Assessing Septic System Discharge to Lakes

Project Details by Fiscal Year
2011 Fiscal Year Funding Amount
$594,000
Fund Source
Environment & Natural Resources Trust Fund
Recipient
USGS
Recipient Type
State Government
Status
Completed
Start Date
July 2010
End Date
June 2014
Counties Affected
Statewide
Legal Citation / Subdivision
M.L. 2010, Chp. 362, Sec. 2, Subd. 05e
Appropriation Language

$594,000 is from the trust fund to the commissioner of health for department activities and for an agreement with the United States Geologic Survey in cooperation with St. Cloud State University to develop quantitative data on septic system discharge of estrogenic and pharmaceutical compounds and assess septic and watershed influences on levels of contamination and biological responses in Minnesota lakes. The United States Geologic Survey is not subject to the requirements in Minnesota Statutes, section 116P.10. This appropriation is available until June 30, 2013, by which time the project must be completed and final products delivered.

2011 Fiscal Year Funding Amount
$594,000
Proposed Measurable Outcome(s)

Click on "Final Report" under "Project Details".

Measurable Outcome(s)

Click on "Final Report" under "Project Details".

Project Overview

PROJECT OVERVIEW
Pharmaceuticals, hormones, and other contaminants of emerging concern are increasingly being found in surface waters in Minnesota, including the state's lakes. Recent research surveying Minnesota lakes found that the most frequent occurrence of these chemicals was in lakes with a high density of septic systems. In river ecosystems some of these chemicals have been known to cause extinction of forage fish species and abnormal sexual development in other fish species, such as bass and walleye. However, little is known about how these compounds affect fish populations in lake ecosystems. Researchers from the U.S. Geological Survey, St. Cloud State University, and the Minnesota Department of Health will cooperatively use this appropriation to help assess which of these chemicals are most frequently present in lakes with high septic system concentration and determine whether native fish populations are being affected. Part of this appropriation will help pay for specialized equipment to study these chemical compounds, expanding the capability of the research laboratory at the Department of Health.

OVERALL PROJECT OUTCOME AND RESULTS
The current study (1) sampled 20 Minnesota lakes that receive groundwater under the potential influence of septic systems to determine the occurrence of pharmaceutically active compounds (PhACs) and endocrine active compounds (EACs), (2) assessed watershed and groundwater characteristics that may contribute to the frequency of PhAC and EAC detections, (3) assessed the histo-pathology of actively spawning bluegill sunfish for biomarkers of EAC exposure to compounds in the near-shore zone of four target lakes, and (4) enhanced EAC analytical capabilities at the Minnesota Department of Health (MDH) through the purchase of new analytical equipment. Study lakes were chosen based on depth to water table, septic system density regardless of functionality, bluegill nesting habitat, and groundwater temperature surveys in the near-shore zone. Lake water or lake-sediment pore water (water stored between sediment particles,contained within the lake-bed sediment) samples were collected and analyzed for a broad suite of 179 PhACs, EACs, and other waste compounds. All surface water samples and over three quarters of pore water samples had at least one compound detected. Overall, 43 of 69 (62%) waste compounds and 5 of 110 (4%) pharmaceuticals were detected in all samples. Twelve known or suspected endocrine active compounds were detected in at least one lake. On average, the prevalence of detections normalized to the number of compounds tested was three to four times higher in near-shore lake water than in near-shore pore water. Actively spawning male bluegill sunfish were collected from reference and groundwater discharge sites in four lakes. Pathologies were more common in fish collected at near-shore sites when compared to fish collected across entire lakes in the 2008 statewide study. The greater abundance of indicators of adverse biological impact suggests that a lake-wide sampling of fish will underestimate the impact of contaminant exposure to fish during reproductively important life stages.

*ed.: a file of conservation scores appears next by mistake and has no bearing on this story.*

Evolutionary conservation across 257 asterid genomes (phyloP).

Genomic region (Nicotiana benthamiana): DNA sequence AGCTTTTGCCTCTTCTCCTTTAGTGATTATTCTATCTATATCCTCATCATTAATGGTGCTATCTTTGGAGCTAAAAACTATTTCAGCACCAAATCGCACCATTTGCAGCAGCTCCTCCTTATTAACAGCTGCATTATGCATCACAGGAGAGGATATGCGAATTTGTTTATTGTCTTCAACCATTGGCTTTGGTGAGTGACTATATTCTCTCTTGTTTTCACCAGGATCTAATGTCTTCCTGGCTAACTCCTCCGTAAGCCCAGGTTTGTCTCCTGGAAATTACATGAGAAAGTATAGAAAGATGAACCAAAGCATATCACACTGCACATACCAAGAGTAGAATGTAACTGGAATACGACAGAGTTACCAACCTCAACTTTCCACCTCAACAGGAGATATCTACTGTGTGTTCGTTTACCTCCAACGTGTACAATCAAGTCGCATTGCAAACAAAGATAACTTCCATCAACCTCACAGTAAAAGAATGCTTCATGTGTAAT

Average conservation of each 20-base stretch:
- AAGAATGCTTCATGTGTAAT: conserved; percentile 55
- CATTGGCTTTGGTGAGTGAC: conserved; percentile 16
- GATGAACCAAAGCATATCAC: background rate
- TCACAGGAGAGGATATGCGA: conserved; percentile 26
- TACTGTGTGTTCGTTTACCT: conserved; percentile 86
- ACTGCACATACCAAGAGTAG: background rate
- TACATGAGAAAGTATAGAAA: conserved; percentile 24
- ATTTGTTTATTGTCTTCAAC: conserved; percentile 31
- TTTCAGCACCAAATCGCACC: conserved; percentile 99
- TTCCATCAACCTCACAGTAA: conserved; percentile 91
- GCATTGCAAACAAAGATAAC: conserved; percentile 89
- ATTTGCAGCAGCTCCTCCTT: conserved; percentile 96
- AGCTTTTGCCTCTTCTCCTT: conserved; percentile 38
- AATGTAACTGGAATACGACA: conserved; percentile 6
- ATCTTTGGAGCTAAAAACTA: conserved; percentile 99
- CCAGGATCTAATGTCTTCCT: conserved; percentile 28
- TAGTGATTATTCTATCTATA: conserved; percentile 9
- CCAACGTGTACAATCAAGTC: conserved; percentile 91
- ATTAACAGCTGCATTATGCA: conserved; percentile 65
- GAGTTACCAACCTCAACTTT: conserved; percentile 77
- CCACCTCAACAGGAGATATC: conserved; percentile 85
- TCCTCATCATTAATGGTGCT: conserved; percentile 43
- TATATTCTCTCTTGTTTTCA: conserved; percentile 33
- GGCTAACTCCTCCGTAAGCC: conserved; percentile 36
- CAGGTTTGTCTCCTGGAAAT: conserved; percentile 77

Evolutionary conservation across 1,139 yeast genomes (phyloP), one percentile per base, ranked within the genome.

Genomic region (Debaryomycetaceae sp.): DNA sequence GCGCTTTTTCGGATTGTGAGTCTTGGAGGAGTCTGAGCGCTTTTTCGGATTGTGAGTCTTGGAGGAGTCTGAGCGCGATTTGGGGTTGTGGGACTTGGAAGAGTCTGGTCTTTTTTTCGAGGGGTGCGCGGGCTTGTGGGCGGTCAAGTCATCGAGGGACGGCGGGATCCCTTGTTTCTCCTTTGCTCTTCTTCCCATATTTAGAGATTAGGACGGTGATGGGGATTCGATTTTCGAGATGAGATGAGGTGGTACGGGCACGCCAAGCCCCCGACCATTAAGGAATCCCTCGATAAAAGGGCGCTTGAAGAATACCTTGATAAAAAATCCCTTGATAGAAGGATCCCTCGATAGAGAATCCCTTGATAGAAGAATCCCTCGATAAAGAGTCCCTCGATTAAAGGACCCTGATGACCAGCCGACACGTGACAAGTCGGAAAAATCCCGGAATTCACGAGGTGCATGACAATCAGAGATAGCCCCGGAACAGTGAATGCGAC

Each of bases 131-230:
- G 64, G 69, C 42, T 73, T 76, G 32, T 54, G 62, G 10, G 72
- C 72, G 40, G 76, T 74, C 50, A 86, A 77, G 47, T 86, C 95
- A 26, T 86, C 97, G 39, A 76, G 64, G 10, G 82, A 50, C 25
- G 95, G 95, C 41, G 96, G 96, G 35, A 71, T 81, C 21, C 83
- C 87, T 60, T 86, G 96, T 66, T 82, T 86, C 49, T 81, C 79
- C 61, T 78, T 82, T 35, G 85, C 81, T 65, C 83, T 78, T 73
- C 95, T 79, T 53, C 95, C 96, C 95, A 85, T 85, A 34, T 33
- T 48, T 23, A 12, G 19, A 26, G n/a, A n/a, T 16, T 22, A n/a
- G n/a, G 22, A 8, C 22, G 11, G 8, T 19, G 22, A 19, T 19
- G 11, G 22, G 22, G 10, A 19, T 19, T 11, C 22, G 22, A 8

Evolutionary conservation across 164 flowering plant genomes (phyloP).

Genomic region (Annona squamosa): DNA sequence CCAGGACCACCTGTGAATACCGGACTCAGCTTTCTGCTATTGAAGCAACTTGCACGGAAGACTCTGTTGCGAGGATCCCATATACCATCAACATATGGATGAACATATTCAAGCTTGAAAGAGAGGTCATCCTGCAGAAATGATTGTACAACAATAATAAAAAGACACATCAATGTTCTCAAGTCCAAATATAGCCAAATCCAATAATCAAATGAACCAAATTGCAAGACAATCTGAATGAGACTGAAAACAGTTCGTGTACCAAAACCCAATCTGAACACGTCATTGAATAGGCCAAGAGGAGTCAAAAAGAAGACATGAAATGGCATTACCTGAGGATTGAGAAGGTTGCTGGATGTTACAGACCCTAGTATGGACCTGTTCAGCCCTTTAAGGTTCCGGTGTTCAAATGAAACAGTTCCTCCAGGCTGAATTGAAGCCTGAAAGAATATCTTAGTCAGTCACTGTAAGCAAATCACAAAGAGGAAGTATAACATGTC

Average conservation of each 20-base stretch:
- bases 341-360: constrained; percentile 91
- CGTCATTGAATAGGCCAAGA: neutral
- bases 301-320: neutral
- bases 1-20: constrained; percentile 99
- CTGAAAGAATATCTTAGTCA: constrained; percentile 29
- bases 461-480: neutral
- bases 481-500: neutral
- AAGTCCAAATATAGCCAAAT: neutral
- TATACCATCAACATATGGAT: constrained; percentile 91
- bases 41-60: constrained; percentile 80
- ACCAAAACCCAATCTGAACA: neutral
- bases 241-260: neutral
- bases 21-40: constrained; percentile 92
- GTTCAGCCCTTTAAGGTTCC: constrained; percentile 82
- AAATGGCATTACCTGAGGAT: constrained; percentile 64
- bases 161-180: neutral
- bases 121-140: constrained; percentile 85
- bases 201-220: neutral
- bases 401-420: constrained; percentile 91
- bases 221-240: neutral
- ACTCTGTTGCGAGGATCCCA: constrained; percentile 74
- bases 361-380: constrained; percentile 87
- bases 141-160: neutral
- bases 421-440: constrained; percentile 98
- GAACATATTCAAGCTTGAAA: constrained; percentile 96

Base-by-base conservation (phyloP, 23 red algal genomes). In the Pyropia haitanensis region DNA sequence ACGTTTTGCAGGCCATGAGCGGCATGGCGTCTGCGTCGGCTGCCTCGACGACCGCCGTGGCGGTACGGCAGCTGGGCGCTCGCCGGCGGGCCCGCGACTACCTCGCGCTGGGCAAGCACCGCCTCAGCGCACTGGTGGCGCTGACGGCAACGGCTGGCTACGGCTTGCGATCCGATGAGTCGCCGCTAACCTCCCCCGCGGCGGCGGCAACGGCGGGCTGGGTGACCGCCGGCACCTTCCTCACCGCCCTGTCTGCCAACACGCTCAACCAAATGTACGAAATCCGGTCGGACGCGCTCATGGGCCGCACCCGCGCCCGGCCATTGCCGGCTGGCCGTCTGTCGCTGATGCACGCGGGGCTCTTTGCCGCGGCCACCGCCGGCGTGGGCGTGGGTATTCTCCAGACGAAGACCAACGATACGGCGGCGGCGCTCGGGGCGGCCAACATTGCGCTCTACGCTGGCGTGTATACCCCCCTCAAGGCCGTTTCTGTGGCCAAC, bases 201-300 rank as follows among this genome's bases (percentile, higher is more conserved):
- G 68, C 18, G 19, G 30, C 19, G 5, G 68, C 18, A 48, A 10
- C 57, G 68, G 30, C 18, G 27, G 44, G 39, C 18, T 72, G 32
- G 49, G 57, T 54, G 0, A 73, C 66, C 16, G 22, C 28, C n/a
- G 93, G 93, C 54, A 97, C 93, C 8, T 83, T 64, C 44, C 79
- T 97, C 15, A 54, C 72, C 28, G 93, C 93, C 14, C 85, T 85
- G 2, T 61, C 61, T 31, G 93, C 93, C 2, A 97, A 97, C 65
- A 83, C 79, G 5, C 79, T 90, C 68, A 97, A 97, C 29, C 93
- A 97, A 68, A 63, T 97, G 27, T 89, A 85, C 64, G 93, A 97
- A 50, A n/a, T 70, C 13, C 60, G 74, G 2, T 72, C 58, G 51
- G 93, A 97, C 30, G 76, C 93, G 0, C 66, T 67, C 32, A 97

PROJECT RESULTS USE AND DISSEMINATION
Information from this project has been disseminated to scientific audiences via presentations at Minnesota Water Resources and Midwest Groundwater Conferences.

Project Details
Project Manager
First Name
Richard
Last Name
Kiesling
Organization Name
MPCA
Street Address
2280 Woodale Dr
City
Mounds View
State
MN
Zip Code
55112
Phone
(763) 783-3131
Email
kiesling@usgs.gov